Up front, any one of Jay Hayes, Andrew Trumbetti, Jonathan Bonner or Matt Dickerson could see the field. Likewise, we won’t know where guys like Grant Blankenship or Jhonathon Williams play until they get to campus. Nyles Morgan and Richard Yeargin certainly looked the part at the Army All-American Bowl. But there’s also a reason why Greer Martini was one of the Irish coaching staff’s first inside linebacker targets. Add in intriguing athletes like Kolin Hill and Nile Sykes and the possibilities are endless.

Perhaps that’s what makes the next few months so exciting. After feeling like the deck was stacked against Notre Dame for much of 2013, there’s reason for guarded optimism. Brian Kelly will need to replace key contributors on both sides of the ball, but has a depth chart stacked with hand picked recruits to fill their shoes.

Saying goodbye isn’t always easy. Especially to defensive linemen like Nix and Tuitt. But as the Irish coaching staff moves forward replacing two coordinators, the team on the field will replace leaders and contributors. There was a time when Louis Nix was an unknown quantity, just working his way into shape so he could see the field. Before Stephon Tuitt was being compared to Bain, he was just another freshman doing his best to get on the field.

The pieces, while certainly unproven, appear to be there. Now it’s time for the defense to evolve, pushing a new fleet of contributors to the forefront.

The time for rebuilding is over. After four seasons, we’ll see if the Irish defense can reload.

Irish A-to-Z: Sam Mustipher

Sam Mustipher 247
Irish247
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Sam Mustipher established himself as the team’s starting center entering spring practice, the lack of competition probably more striking than the junior winning the job. But Mustipher’s work as Nick Martin’s understudy in 2015 likely allowed him to earn Harry Hiestand’s trust, erasing a position battle many expected to be an open audition.

Another top-line recruit and development project, Mustipher’s a third-year player who’ll help form a nucleus for an offensive line that’s expected to be one of the finest in the nation. But that won’t be possible without a big season from the Maryland native.

 

SAM MUSTIPHER
6’2.5″, 305 lbs.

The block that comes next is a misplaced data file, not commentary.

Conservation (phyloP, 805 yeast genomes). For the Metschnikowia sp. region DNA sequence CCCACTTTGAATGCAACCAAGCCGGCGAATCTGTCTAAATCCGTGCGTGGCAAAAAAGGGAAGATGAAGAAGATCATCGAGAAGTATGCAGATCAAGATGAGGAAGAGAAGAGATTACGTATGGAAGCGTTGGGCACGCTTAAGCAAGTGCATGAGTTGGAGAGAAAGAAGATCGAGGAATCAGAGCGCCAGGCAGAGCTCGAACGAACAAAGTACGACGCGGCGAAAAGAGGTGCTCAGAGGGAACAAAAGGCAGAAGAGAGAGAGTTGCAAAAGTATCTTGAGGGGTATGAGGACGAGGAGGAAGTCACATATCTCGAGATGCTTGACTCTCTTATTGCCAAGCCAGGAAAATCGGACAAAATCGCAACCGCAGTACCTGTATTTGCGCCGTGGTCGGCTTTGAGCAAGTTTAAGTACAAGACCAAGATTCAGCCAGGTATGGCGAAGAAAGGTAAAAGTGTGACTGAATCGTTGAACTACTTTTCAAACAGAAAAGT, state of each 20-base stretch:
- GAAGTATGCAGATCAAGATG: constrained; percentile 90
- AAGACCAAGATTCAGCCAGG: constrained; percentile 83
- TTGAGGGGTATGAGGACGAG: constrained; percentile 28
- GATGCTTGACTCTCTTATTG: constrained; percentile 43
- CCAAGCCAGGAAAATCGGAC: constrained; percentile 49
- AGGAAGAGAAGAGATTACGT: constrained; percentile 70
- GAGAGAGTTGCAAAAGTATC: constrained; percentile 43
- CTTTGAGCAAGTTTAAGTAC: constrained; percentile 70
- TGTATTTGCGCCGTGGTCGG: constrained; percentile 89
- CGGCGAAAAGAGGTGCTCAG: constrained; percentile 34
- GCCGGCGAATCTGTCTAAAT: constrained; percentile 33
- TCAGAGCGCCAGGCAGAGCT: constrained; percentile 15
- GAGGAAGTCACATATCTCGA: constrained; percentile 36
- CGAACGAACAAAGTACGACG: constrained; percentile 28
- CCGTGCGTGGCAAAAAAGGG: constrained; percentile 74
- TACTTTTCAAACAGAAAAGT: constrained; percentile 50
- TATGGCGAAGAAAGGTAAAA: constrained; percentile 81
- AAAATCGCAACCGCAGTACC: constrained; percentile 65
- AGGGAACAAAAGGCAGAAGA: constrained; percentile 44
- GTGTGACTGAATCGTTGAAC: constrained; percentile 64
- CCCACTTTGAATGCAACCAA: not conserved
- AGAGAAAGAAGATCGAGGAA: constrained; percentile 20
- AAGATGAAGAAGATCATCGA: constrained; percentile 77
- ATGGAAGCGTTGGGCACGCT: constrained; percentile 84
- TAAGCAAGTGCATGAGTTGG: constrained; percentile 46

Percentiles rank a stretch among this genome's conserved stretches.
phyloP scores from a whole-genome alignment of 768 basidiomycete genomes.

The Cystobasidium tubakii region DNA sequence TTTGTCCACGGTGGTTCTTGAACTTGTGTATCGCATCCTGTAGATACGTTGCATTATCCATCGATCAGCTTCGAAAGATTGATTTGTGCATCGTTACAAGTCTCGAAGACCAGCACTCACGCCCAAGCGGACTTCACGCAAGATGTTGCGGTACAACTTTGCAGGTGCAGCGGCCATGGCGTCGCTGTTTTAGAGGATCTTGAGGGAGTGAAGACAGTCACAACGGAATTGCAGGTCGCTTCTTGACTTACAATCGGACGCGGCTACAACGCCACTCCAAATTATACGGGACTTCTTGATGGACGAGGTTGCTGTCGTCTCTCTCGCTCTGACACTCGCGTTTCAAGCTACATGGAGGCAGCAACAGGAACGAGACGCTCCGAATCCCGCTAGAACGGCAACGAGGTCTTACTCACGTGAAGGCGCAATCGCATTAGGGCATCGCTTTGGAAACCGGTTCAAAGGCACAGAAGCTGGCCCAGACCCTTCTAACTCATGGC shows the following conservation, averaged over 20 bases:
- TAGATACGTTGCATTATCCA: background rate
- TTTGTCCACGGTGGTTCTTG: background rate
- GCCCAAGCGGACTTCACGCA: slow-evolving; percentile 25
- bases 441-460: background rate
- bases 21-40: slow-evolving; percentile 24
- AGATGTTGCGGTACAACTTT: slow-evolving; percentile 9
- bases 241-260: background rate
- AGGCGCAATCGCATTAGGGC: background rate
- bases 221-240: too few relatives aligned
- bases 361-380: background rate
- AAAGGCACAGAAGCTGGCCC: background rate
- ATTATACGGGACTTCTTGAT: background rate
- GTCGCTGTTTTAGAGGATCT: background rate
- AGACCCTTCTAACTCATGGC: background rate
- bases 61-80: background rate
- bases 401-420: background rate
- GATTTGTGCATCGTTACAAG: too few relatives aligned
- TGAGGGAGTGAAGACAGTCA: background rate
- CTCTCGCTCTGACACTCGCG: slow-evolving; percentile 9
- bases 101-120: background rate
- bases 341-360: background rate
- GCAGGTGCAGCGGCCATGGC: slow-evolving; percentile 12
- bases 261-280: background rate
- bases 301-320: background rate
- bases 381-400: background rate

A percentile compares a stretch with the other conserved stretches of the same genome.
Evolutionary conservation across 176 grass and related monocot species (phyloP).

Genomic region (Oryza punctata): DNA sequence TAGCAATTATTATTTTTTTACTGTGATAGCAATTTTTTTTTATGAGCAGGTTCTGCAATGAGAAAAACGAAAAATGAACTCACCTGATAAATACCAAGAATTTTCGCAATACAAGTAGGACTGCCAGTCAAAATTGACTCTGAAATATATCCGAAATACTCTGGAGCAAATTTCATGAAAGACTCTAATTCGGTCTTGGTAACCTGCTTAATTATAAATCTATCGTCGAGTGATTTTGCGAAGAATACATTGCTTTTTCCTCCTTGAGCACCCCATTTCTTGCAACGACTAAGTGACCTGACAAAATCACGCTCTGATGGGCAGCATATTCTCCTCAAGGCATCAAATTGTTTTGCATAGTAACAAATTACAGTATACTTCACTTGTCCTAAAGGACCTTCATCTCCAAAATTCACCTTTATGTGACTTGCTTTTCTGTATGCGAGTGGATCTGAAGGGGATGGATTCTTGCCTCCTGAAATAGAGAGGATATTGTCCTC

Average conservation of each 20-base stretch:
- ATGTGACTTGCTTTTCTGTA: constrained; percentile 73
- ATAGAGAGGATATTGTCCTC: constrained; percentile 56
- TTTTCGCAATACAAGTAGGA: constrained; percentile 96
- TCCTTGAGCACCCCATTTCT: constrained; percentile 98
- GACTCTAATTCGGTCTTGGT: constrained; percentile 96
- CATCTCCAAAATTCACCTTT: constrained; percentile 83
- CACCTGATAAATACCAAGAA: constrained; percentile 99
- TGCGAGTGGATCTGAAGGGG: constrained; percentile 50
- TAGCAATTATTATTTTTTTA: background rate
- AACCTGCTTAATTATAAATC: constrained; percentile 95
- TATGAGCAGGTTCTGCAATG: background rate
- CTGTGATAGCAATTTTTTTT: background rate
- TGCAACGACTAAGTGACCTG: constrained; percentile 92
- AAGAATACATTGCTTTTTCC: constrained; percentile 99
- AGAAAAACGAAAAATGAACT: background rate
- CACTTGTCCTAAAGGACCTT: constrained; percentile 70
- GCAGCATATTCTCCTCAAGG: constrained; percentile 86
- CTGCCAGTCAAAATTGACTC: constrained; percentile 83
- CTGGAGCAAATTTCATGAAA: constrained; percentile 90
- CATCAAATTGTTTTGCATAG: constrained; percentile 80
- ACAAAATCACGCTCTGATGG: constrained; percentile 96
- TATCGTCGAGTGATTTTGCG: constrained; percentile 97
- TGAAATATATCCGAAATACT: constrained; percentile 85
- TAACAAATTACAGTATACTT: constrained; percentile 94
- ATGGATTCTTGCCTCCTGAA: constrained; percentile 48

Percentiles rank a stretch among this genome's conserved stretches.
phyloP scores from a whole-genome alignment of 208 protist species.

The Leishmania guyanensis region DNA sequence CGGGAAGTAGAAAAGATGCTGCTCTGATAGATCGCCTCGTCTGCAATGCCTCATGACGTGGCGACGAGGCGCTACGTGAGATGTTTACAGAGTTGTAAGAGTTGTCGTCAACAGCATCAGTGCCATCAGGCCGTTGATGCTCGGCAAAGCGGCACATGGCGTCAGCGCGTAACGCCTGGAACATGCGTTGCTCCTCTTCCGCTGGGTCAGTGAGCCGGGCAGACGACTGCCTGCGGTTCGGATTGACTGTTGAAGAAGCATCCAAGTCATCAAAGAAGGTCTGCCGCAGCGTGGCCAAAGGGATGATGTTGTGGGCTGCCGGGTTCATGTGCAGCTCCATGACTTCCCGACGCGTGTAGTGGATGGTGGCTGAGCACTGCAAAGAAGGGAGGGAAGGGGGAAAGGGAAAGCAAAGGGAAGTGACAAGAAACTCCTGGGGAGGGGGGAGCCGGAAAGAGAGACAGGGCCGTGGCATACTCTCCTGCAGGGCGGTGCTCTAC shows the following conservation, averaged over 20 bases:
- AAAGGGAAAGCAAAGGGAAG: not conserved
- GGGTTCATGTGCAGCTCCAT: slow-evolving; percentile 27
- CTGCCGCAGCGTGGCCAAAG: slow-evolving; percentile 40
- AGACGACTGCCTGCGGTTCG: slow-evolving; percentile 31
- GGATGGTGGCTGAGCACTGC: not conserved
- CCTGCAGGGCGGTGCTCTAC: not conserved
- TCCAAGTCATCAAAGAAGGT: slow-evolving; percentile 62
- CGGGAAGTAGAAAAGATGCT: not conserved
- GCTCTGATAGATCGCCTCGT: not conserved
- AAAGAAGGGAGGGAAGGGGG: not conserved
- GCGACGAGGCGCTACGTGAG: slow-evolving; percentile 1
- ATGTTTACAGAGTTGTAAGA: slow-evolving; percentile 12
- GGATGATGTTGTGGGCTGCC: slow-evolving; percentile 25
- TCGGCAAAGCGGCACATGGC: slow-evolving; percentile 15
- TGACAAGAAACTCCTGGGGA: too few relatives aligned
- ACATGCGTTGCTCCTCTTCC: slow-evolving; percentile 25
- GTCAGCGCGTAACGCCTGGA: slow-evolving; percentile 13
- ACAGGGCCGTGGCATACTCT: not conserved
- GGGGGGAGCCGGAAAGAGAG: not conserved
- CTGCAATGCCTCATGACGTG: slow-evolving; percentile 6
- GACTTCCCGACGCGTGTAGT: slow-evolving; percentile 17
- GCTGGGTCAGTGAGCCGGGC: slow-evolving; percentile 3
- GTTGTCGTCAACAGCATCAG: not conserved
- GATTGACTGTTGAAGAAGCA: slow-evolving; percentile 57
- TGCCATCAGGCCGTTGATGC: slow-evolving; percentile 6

Junior, No. 53, C

 

RECRUITING PROFILE

Mustipher was an Under Armour All-American who picked Notre Dame over a field of elite offers. Alabama, Florida, Florida State, Michigan, Ohio State, Oklahoma and Stanford all wanted him. Hiestand had him locked up by April.

Notre Dame projected him as an interior player from the start, though his transition to center didn’t begin immediately.

 

 

PLAYING CAREER

Freshman Season (2014): Did not see action.

Sophomore Season (2015): Made appearances in nine games, earning mop-up snaps against Texas and UMass at center.

 

WHAT WE SAID LAST YEAR

He never had to play any high-leverage snaps, but he certainly proved himself Monday through Friday.

Mustipher might be the most unproven part of Notre Dame’s two-deep, a good sign for the work the Irish have done stocking the depth chart. But if something happens to Martin, we’ll see how ready he is to play, a first-year contributor in the middle of an offensive line that’ll already be starting a first-year player at left guard.

Martin has already battled health issues, a major difference between him and his ironman brother. But Mustipher is likely ready to contribute if he’s the guy tapped to serve as a backup. If not? Expect to see some other bodies shuffle through this fall camp, with candidates including Colin McGovern, Hunter Bivin and John Montelus.

 

FUTURE POTENTIAL

Mustipher’s physical attributes won’t bowl you over, but he very quickly earned respect from Brian Kelly last spring, being treated like an established veteran, not a first-year player being asked to replace a high NFL draft pick. Again, that confidence must come from what the staff sees, not what we’ve seen on the playing field.

What they likely see is a student-athlete making it work at Notre Dame as an engineering major, a testament to his smarts. They also see a center cut from the traditional mold, capable of utilizing leverage, moving his feet and aggressively attacking opponents across from him.

Former Bears Pro Bowler Olin Kreutz has spent some time around the Irish, thanks to his relationship with Hiestand. It’s hard not to note the physical similarities, something that I’m sure has helped ease the transition into the starting lineup.

 

CRYSTAL BALL

I don’t think Mustipher will be as solid as Martin was last season (a deep-dig into game tape had Martin surging up draft boards before the Texans took him), but expect a strong season. Perhaps the best version of Mustipher is the one you don’t notice. First-year centers who spend a lot of time in the shotgun need to make sure that every play gets started correctly, and from there he can make sure the Irish win the battle at the point of attack. (It sounds remedial, but let’s not take the snap for granted.)